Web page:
Fusian’s popularity would answer that question. With nine stores in Ohio, the build your own sushi chain is thriving. Half of the battle for Fusian is education people and getting them to try new things, and the founder has made it his mission to explain the way that restaurants purchase seafood. The secret is in the way that the entire sushi distribution chain works. Massive seafood suppliers dominate the market so unilaterally that Fusian in Ohio is buying their ingredients from the exact same distributors as restaurants in New York, and almost all of the restaurants in the United States for that matter, explains founder Zach Weprin. He claims that because his chain saves cost on staff and training compared to traditional sushi restaurants, he is able to provide top tier ingredients at more economical prices.

One small niggling detail that does not quite seem to hold up in the comparison between a New York sushi restaurant and Fusian is that sushi is incredibly popular in New York compared to Ohio. This means that large quantities of seafood are imported daily, leading to a very efficient infrastructure, and consumers are eating it up at a staggering rate. How is it possible that a restaurant in Ohio can have the same freshness as a top tier sushi restaurant in New York? This worry is countered by the strict laws and standards that are required for serving raw fish (and ingredients such as steak and chicken). There are stringent requirements which Fusian had to meet before being allowed to operate. The fact that there are already nine Fusian restaurants speaks to the chain’s ability to grow and negotiate with suppliers and distributors from a place of strength, and should set minds at ease that the seafood is not fresh.

How does Fusion do on sustainability?

Fusian uses plant-based food packaging, drinkware, and flatware. They have recycling stations in store and are committed to sourcing from responsible and credible suppliers. The last part is a little unclear. Fusian does not say how their suppliers are considered responsible, for example if they have achieved sustainability certification such as MSC. We wish Fusian would be a little more in depth on their website in regards to sustainability. It’s so important for consumers to be able to make educated choices.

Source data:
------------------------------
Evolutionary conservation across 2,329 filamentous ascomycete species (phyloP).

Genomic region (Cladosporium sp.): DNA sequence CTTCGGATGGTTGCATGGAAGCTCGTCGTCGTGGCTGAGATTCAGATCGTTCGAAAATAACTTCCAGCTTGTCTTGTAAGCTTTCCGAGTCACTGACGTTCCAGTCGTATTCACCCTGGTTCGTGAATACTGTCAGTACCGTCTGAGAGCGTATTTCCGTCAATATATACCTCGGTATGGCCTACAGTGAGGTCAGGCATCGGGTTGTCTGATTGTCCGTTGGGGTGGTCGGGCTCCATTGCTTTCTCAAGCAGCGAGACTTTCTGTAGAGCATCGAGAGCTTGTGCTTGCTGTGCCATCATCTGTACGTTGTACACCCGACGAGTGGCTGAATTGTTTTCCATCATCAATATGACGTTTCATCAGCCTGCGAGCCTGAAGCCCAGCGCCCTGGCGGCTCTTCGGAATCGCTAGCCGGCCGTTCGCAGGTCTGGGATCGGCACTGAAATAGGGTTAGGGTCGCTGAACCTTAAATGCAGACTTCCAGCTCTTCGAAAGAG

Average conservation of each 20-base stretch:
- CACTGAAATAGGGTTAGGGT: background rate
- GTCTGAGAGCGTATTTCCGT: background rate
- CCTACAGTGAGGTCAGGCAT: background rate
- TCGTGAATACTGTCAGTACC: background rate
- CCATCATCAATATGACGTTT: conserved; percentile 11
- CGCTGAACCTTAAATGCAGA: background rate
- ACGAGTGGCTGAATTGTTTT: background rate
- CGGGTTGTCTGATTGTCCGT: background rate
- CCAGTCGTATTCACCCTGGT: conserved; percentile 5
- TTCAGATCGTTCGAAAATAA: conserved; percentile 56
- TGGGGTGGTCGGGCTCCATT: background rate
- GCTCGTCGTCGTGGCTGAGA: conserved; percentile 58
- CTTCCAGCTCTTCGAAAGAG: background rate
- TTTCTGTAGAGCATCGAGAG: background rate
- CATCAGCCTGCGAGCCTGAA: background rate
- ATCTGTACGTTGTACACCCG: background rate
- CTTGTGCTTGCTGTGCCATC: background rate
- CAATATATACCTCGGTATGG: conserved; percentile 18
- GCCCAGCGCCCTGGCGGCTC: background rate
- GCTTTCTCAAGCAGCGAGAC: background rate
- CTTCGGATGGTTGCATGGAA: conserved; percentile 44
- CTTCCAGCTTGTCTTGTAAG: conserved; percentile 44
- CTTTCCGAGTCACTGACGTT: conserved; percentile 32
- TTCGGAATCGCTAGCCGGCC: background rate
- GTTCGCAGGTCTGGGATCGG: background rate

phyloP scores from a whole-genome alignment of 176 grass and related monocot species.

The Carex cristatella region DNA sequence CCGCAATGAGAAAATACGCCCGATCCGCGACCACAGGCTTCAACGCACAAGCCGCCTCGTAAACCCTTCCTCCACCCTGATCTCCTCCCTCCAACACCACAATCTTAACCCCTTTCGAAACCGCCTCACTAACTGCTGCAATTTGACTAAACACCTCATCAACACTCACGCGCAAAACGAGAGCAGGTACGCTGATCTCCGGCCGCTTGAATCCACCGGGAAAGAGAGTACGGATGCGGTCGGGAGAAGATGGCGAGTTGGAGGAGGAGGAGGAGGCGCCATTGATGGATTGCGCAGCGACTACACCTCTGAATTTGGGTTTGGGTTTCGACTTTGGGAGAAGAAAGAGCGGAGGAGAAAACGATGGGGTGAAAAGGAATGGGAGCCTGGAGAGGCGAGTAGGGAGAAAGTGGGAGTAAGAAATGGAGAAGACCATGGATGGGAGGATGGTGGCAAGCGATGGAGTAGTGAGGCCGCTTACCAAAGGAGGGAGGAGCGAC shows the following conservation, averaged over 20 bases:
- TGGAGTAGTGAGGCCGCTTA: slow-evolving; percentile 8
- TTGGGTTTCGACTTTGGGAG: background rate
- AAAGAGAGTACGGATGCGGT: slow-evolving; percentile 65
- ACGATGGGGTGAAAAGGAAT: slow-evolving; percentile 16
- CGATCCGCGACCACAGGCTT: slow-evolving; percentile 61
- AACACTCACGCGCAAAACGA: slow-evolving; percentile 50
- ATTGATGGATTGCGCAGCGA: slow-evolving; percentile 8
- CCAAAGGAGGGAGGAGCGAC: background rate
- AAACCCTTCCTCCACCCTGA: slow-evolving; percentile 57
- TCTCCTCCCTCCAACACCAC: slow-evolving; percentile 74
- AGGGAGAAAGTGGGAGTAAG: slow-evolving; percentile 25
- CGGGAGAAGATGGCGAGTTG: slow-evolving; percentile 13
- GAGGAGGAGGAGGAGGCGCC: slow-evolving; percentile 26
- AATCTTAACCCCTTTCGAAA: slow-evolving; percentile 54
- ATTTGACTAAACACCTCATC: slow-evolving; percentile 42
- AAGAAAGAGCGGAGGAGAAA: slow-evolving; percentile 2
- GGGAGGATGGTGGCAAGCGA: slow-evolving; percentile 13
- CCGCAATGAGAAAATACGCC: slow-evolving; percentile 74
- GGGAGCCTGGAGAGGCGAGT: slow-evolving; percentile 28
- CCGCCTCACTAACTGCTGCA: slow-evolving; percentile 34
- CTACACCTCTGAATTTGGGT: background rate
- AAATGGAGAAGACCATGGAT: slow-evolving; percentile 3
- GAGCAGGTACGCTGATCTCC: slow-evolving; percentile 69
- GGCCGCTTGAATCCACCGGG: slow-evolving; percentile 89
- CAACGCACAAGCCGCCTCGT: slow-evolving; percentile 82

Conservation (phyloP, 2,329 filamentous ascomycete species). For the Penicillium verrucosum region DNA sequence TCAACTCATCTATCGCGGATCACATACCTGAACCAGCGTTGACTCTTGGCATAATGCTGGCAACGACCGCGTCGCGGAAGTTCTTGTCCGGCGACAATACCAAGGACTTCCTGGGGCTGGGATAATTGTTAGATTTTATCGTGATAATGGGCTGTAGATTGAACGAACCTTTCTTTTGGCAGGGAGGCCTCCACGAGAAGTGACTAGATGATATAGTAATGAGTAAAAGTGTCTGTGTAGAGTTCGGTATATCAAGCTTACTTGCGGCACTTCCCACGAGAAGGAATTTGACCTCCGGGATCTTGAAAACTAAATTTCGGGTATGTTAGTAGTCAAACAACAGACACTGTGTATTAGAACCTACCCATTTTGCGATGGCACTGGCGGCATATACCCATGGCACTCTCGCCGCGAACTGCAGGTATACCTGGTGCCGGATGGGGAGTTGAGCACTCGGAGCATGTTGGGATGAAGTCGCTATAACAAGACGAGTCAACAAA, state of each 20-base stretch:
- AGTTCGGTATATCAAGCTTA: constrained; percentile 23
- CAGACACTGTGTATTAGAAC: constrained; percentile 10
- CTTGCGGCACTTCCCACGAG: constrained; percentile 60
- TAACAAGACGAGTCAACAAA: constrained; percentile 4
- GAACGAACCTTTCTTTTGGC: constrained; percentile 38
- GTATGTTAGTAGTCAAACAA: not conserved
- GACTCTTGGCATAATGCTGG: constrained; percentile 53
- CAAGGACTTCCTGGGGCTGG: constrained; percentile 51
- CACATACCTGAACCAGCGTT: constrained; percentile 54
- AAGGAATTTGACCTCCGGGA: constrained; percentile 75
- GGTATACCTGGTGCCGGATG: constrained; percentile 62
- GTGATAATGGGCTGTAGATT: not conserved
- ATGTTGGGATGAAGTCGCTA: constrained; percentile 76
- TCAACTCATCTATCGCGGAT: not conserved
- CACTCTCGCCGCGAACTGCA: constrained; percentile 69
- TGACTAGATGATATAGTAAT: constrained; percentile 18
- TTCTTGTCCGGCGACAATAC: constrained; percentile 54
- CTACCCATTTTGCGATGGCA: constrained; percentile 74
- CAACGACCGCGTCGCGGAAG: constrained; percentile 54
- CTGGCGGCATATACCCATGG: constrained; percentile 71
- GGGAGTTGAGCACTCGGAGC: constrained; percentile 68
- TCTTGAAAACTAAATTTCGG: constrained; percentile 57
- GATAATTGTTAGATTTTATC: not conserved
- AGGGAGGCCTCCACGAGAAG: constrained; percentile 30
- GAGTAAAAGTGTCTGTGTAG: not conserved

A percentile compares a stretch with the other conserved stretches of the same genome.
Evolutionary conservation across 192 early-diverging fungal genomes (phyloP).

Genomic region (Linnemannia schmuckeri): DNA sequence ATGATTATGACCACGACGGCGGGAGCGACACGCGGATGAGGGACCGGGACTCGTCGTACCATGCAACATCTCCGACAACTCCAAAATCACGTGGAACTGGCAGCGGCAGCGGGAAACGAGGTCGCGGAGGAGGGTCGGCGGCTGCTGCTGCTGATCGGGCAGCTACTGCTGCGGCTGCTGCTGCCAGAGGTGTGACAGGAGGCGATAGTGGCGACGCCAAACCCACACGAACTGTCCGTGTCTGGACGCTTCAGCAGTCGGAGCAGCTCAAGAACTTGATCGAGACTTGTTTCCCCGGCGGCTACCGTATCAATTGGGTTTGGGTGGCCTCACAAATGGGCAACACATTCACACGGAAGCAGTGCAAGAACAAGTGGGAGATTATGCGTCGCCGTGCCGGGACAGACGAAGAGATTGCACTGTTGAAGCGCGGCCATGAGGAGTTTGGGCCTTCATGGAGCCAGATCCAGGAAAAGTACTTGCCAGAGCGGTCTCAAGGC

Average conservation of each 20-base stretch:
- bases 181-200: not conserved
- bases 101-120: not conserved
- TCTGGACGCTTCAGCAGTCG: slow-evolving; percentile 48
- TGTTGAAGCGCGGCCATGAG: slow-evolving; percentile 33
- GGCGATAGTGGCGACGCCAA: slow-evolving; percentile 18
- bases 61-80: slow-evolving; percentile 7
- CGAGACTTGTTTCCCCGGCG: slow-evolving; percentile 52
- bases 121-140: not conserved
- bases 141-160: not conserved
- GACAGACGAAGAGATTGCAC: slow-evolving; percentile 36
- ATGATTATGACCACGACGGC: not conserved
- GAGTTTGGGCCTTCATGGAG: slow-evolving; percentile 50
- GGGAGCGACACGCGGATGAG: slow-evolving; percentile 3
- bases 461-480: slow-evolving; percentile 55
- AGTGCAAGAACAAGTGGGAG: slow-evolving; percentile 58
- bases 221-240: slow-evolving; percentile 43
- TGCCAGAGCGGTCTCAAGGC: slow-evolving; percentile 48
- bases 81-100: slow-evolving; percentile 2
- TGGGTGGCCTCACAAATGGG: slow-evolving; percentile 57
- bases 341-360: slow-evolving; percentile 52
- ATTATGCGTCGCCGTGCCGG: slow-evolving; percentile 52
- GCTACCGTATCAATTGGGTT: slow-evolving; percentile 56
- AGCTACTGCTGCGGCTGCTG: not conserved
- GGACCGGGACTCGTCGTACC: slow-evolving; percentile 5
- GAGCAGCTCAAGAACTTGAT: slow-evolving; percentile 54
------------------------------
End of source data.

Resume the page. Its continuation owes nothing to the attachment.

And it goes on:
A photo posted by FUSIAN (@eatfusian) on

Fusian looks like the perfect lunch to get in the middle of a busy workday. Simple, customized, and quick, with fresh ingredients and a modern look. I wish it would spread to where I live!

Sushi Donuts! The next crazy sushi trend to break the internet.

We’ve just shown you guys rainbow sushi, sushi burgers, and even spam sushi. What’s next on the menu? Sushi donuts! And no, we don’t mean donuts that look like sushi (although those are cool too). We are talking delicous, lip smacking creations of sushi that looks just like a much less healthier option! If you’ve been craving donuts, why not try an option that’s going to make you feel great afterwards instead?

Photo Credit:

Photo Credit: @miyumya/

We mean sushi, made to look like donuts. From simple rings of rice with a few toppings to more elaborate creations that seem like the creators tried to fit as many different colours, flavours and textures as they could into a single dish, sushi donuts are a creative new addition to the world of sushi. It’s a brand new way to enjoy sushi! In case you are still skeptical, check out some of the most interest iterations of the sushi donut trend.

Now this one’s colourful. Sushi is all about visual appeal. While making sushi donuts isn’t the same as authentic japanese sushi, it’s a really fun new sushi trend!

These sushi donuts are a little more traditional: each “donut” breaks into standard sushi rolls like you would expect to eat at a restaurant. Perfect for sharing!

A photo posted by @happeabites on

I wanted to end off with this creative interpretation of the trend! It’s great seeing how different people are able to approach the same trend in different ways. It must have been so fun to put these creations together! Although… it was probably more fun to eat them!

A photo posted by @petitmiam on